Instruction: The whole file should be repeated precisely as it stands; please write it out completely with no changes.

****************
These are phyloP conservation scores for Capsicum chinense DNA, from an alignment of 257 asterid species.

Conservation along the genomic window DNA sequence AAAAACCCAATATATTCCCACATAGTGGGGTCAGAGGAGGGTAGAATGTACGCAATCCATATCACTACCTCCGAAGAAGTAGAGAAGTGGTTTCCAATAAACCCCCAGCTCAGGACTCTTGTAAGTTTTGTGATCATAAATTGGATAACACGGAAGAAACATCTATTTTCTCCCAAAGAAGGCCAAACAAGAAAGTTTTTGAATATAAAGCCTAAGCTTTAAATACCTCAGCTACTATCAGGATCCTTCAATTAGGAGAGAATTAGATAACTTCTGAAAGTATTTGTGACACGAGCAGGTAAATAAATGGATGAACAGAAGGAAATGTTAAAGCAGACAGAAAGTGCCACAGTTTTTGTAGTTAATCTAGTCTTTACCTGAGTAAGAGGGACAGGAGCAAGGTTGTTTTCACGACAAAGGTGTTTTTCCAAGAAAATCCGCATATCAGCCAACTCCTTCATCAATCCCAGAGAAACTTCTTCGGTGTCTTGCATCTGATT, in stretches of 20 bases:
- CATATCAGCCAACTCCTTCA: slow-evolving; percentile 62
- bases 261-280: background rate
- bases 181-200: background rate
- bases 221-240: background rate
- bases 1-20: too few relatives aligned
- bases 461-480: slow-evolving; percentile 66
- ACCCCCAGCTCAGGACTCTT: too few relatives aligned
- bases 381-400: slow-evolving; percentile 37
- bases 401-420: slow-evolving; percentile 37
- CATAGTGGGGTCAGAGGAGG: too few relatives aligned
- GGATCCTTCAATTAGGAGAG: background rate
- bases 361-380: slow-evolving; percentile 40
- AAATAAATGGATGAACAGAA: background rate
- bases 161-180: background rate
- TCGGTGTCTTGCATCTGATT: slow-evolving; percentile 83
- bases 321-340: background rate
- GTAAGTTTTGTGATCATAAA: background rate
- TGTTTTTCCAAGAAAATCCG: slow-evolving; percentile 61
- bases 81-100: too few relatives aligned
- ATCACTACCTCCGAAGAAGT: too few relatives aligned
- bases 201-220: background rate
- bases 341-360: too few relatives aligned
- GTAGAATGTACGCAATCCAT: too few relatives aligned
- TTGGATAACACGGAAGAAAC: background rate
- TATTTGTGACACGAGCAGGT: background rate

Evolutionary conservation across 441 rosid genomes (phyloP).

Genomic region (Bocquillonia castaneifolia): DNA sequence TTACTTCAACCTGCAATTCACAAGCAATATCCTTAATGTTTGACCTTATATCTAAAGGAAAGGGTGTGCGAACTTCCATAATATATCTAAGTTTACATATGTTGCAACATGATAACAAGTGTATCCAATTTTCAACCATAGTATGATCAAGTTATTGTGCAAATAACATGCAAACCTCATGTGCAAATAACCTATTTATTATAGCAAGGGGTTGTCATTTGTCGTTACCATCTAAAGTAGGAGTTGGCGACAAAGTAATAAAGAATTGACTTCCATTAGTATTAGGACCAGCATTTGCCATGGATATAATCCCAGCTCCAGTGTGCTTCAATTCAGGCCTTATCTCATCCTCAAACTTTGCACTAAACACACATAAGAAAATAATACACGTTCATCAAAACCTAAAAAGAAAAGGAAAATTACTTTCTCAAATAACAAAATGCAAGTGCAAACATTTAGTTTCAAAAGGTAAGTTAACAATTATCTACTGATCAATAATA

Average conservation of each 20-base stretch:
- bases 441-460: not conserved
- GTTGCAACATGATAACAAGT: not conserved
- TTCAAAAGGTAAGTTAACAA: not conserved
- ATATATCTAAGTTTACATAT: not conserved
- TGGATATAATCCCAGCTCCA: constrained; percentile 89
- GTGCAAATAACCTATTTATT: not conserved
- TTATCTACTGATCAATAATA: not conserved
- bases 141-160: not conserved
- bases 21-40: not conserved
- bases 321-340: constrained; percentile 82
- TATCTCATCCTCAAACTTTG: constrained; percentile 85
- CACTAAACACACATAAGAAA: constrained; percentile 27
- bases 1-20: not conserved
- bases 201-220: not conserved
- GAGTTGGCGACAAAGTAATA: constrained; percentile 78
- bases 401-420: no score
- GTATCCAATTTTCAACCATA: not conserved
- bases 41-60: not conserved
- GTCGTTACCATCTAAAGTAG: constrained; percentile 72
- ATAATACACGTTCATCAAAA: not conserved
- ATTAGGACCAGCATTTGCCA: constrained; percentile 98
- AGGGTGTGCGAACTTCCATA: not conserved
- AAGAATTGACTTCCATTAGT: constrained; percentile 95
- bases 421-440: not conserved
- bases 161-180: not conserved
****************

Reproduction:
These are phyloP conservation scores for Capsicum chinense DNA, from an alignment of 257 asterid species.

Conservation along the genomic window DNA sequence AAAAACCCAATATATTCCCACATAGTGGGGTCAGAGGAGGGTAGAATGTACGCAATCCATATCACTACCTCCGAAGAAGTAGAGAAGTGGTTTCCAATAAACCCCCAGCTCAGGACTCTTGTAAGTTTTGTGATCATAAATTGGATAACACGGAAGAAACATCTATTTTCTCCCAAAGAAGGCCAAACAAGAAAGTTTTTGAATATAAAGCCTAAGCTTTAAATACCTCAGCTACTATCAGGATCCTTCAATTAGGAGAGAATTAGATAACTTCTGAAAGTATTTGTGACACGAGCAGGTAAATAAATGGATGAACAGAAGGAAATGTTAAAGCAGACAGAAAGTGCCACAGTTTTTGTAGTTAATCTAGTCTTTACCTGAGTAAGAGGGACAGGAGCAAGGTTGTTTTCACGACAAAGGTGTTTTTCCAAGAAAATCCGCATATCAGCCAACTCCTTCATCAATCCCAGAGAAACTTCTTCGGTGTCTTGCATCTGATT, in stretches of 20 bases:
- CATATCAGCCAACTCCTTCA: slow-evolving; percentile 62
- bases 261-280: background rate
- bases 181-200: background rate
- bases 221-240: background rate
- bases 1-20: too few relatives aligned
- bases 461-480: slow-evolving; percentile 66
- ACCCCCAGCTCAGGACTCTT: too few relatives aligned
- bases 381-400: slow-evolving; percentile 37
- bases 401-420: slow-evolving; percentile 37
- CATAGTGGGGTCAGAGGAGG: too few relatives aligned
- GGATCCTTCAATTAGGAGAG: background rate
- bases 361-380: slow-evolving; percentile 40
- AAATAAATGGATGAACAGAA: background rate
- bases 161-180: background rate
- TCGGTGTCTTGCATCTGATT: slow-evolving; percentile 83
- bases 321-340: background rate
- GTAAGTTTTGTGATCATAAA: background rate
- TGTTTTTCCAAGAAAATCCG: slow-evolving; percentile 61
- bases 81-100: too few relatives aligned
- ATCACTACCTCCGAAGAAGT: too few relatives aligned
- bases 201-220: background rate
- bases 341-360: too few relatives aligned
- GTAGAATGTACGCAATCCAT: too few relatives aligned
- TTGGATAACACGGAAGAAAC: background rate
- TATTTGTGACACGAGCAGGT: background rate

Evolutionary conservation across 441 rosid genomes (phyloP).

Genomic region (Bocquillonia castaneifolia): DNA sequence TTACTTCAACCTGCAATTCACAAGCAATATCCTTAATGTTTGACCTTATATCTAAAGGAAAGGGTGTGCGAACTTCCATAATATATCTAAGTTTACATATGTTGCAACATGATAACAAGTGTATCCAATTTTCAACCATAGTATGATCAAGTTATTGTGCAAATAACATGCAAACCTCATGTGCAAATAACCTATTTATTATAGCAAGGGGTTGTCATTTGTCGTTACCATCTAAAGTAGGAGTTGGCGACAAAGTAATAAAGAATTGACTTCCATTAGTATTAGGACCAGCATTTGCCATGGATATAATCCCAGCTCCAGTGTGCTTCAATTCAGGCCTTATCTCATCCTCAAACTTTGCACTAAACACACATAAGAAAATAATACACGTTCATCAAAACCTAAAAAGAAAAGGAAAATTACTTTCTCAAATAACAAAATGCAAGTGCAAACATTTAGTTTCAAAAGGTAAGTTAACAATTATCTACTGATCAATAATA

Average conservation of each 20-base stretch:
- bases 441-460: not conserved
- GTTGCAACATGATAACAAGT: not conserved
- TTCAAAAGGTAAGTTAACAA: not conserved
- ATATATCTAAGTTTACATAT: not conserved
- TGGATATAATCCCAGCTCCA: constrained; percentile 89
- GTGCAAATAACCTATTTATT: not conserved
- TTATCTACTGATCAATAATA: not conserved
- bases 141-160: not conserved
- bases 21-40: not conserved
- bases 321-340: constrained; percentile 82
- TATCTCATCCTCAAACTTTG: constrained; percentile 85
- CACTAAACACACATAAGAAA: constrained; percentile 27
- bases 1-20: not conserved
- bases 201-220: not conserved
- GAGTTGGCGACAAAGTAATA: constrained; percentile 78
- bases 401-420: no score
- GTATCCAATTTTCAACCATA: not conserved
- bases 41-60: not conserved
- GTCGTTACCATCTAAAGTAG: constrained; percentile 72
- ATAATACACGTTCATCAAAA: not conserved
- ATTAGGACCAGCATTTGCCA: constrained; percentile 98
- AGGGTGTGCGAACTTCCATA: not conserved
- AAGAATTGACTTCCATTAGT: constrained; percentile 95
- bases 421-440: not conserved
- bases 161-180: not conserved